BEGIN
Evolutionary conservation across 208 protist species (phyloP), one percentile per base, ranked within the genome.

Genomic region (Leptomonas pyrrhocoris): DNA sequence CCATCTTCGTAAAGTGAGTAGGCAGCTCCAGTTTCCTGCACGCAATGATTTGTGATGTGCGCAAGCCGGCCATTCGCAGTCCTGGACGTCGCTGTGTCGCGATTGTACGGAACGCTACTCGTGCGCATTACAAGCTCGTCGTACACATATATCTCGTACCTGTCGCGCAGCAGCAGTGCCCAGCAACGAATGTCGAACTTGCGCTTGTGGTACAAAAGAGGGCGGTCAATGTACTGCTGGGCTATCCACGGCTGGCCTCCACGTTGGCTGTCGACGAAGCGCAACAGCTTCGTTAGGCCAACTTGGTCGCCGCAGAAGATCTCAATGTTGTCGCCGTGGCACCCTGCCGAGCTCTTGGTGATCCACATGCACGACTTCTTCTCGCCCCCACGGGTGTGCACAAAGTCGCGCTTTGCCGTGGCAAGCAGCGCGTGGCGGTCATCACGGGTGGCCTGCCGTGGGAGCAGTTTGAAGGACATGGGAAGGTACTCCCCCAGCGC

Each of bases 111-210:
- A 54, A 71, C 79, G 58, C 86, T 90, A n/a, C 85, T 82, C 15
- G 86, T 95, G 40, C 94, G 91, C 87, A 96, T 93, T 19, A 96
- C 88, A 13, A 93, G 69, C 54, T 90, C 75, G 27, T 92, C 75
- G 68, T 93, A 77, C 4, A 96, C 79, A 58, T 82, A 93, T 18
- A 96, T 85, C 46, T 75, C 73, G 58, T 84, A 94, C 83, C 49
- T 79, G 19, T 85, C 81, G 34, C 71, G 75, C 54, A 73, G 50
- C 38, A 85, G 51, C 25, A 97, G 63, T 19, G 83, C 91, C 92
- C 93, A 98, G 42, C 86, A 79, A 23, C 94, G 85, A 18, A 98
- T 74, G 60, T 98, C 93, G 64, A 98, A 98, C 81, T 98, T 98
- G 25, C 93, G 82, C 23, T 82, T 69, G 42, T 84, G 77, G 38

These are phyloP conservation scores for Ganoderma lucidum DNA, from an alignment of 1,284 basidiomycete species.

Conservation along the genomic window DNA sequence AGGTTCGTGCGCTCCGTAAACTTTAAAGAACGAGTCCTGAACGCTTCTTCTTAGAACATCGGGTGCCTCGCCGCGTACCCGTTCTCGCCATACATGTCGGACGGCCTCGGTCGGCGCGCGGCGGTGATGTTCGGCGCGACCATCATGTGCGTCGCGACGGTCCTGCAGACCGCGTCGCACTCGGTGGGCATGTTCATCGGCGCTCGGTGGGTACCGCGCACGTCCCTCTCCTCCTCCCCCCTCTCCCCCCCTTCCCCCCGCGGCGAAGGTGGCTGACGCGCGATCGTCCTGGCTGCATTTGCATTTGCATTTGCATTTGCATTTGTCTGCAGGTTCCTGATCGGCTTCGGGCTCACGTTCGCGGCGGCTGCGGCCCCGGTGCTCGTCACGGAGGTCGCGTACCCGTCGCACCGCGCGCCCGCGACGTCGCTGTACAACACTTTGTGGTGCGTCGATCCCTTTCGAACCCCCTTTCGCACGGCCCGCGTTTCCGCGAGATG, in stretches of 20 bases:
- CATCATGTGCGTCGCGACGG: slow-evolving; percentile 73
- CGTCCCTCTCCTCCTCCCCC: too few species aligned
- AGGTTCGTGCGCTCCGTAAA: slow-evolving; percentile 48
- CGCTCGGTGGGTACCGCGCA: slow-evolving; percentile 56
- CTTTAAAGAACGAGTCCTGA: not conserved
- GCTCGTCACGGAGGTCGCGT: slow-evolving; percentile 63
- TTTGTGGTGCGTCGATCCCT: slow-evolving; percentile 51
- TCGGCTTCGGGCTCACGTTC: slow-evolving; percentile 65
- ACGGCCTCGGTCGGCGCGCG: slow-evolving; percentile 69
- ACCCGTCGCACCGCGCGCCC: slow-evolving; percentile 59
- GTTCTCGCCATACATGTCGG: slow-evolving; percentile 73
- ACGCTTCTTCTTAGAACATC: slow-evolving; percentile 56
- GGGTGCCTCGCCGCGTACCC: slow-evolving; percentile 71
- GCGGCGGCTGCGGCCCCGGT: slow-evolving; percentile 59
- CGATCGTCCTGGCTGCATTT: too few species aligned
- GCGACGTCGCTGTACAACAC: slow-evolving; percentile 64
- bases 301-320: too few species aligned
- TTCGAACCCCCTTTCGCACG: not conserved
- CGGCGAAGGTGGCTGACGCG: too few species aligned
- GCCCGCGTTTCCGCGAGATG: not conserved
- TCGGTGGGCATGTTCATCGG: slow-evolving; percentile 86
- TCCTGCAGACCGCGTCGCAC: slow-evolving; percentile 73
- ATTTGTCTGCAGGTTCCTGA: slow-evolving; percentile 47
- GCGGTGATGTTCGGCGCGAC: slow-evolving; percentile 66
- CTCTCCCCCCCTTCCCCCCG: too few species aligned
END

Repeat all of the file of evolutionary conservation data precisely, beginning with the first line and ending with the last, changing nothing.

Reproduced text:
Evolutionary conservation across 208 protist species (phyloP), one percentile per base, ranked within the genome.

Genomic region (Leptomonas pyrrhocoris): DNA sequence CCATCTTCGTAAAGTGAGTAGGCAGCTCCAGTTTCCTGCACGCAATGATTTGTGATGTGCGCAAGCCGGCCATTCGCAGTCCTGGACGTCGCTGTGTCGCGATTGTACGGAACGCTACTCGTGCGCATTACAAGCTCGTCGTACACATATATCTCGTACCTGTCGCGCAGCAGCAGTGCCCAGCAACGAATGTCGAACTTGCGCTTGTGGTACAAAAGAGGGCGGTCAATGTACTGCTGGGCTATCCACGGCTGGCCTCCACGTTGGCTGTCGACGAAGCGCAACAGCTTCGTTAGGCCAACTTGGTCGCCGCAGAAGATCTCAATGTTGTCGCCGTGGCACCCTGCCGAGCTCTTGGTGATCCACATGCACGACTTCTTCTCGCCCCCACGGGTGTGCACAAAGTCGCGCTTTGCCGTGGCAAGCAGCGCGTGGCGGTCATCACGGGTGGCCTGCCGTGGGAGCAGTTTGAAGGACATGGGAAGGTACTCCCCCAGCGC

Each of bases 111-210:
- A 54, A 71, C 79, G 58, C 86, T 90, A n/a, C 85, T 82, C 15
- G 86, T 95, G 40, C 94, G 91, C 87, A 96, T 93, T 19, A 96
- C 88, A 13, A 93, G 69, C 54, T 90, C 75, G 27, T 92, C 75
- G 68, T 93, A 77, C 4, A 96, C 79, A 58, T 82, A 93, T 18
- A 96, T 85, C 46, T 75, C 73, G 58, T 84, A 94, C 83, C 49
- T 79, G 19, T 85, C 81, G 34, C 71, G 75, C 54, A 73, G 50
- C 38, A 85, G 51, C 25, A 97, G 63, T 19, G 83, C 91, C 92
- C 93, A 98, G 42, C 86, A 79, A 23, C 94, G 85, A 18, A 98
- T 74, G 60, T 98, C 93, G 64, A 98, A 98, C 81, T 98, T 98
- G 25, C 93, G 82, C 23, T 82, T 69, G 42, T 84, G 77, G 38

These are phyloP conservation scores for Ganoderma lucidum DNA, from an alignment of 1,284 basidiomycete species.

Conservation along the genomic window DNA sequence AGGTTCGTGCGCTCCGTAAACTTTAAAGAACGAGTCCTGAACGCTTCTTCTTAGAACATCGGGTGCCTCGCCGCGTACCCGTTCTCGCCATACATGTCGGACGGCCTCGGTCGGCGCGCGGCGGTGATGTTCGGCGCGACCATCATGTGCGTCGCGACGGTCCTGCAGACCGCGTCGCACTCGGTGGGCATGTTCATCGGCGCTCGGTGGGTACCGCGCACGTCCCTCTCCTCCTCCCCCCTCTCCCCCCCTTCCCCCCGCGGCGAAGGTGGCTGACGCGCGATCGTCCTGGCTGCATTTGCATTTGCATTTGCATTTGCATTTGTCTGCAGGTTCCTGATCGGCTTCGGGCTCACGTTCGCGGCGGCTGCGGCCCCGGTGCTCGTCACGGAGGTCGCGTACCCGTCGCACCGCGCGCCCGCGACGTCGCTGTACAACACTTTGTGGTGCGTCGATCCCTTTCGAACCCCCTTTCGCACGGCCCGCGTTTCCGCGAGATG, in stretches of 20 bases:
- CATCATGTGCGTCGCGACGG: slow-evolving; percentile 73
- CGTCCCTCTCCTCCTCCCCC: too few species aligned
- AGGTTCGTGCGCTCCGTAAA: slow-evolving; percentile 48
- CGCTCGGTGGGTACCGCGCA: slow-evolving; percentile 56
- CTTTAAAGAACGAGTCCTGA: not conserved
- GCTCGTCACGGAGGTCGCGT: slow-evolving; percentile 63
- TTTGTGGTGCGTCGATCCCT: slow-evolving; percentile 51
- TCGGCTTCGGGCTCACGTTC: slow-evolving; percentile 65
- ACGGCCTCGGTCGGCGCGCG: slow-evolving; percentile 69
- ACCCGTCGCACCGCGCGCCC: slow-evolving; percentile 59
- GTTCTCGCCATACATGTCGG: slow-evolving; percentile 73
- ACGCTTCTTCTTAGAACATC: slow-evolving; percentile 56
- GGGTGCCTCGCCGCGTACCC: slow-evolving; percentile 71
- GCGGCGGCTGCGGCCCCGGT: slow-evolving; percentile 59
- CGATCGTCCTGGCTGCATTT: too few species aligned
- GCGACGTCGCTGTACAACAC: slow-evolving; percentile 64
- bases 301-320: too few species aligned
- TTCGAACCCCCTTTCGCACG: not conserved
- CGGCGAAGGTGGCTGACGCG: too few species aligned
- GCCCGCGTTTCCGCGAGATG: not conserved
- TCGGTGGGCATGTTCATCGG: slow-evolving; percentile 86
- TCCTGCAGACCGCGTCGCAC: slow-evolving; percentile 73
- ATTTGTCTGCAGGTTCCTGA: slow-evolving; percentile 47
- GCGGTGATGTTCGGCGCGAC: slow-evolving; percentile 66
- CTCTCCCCCCCTTCCCCCCG: too few species aligned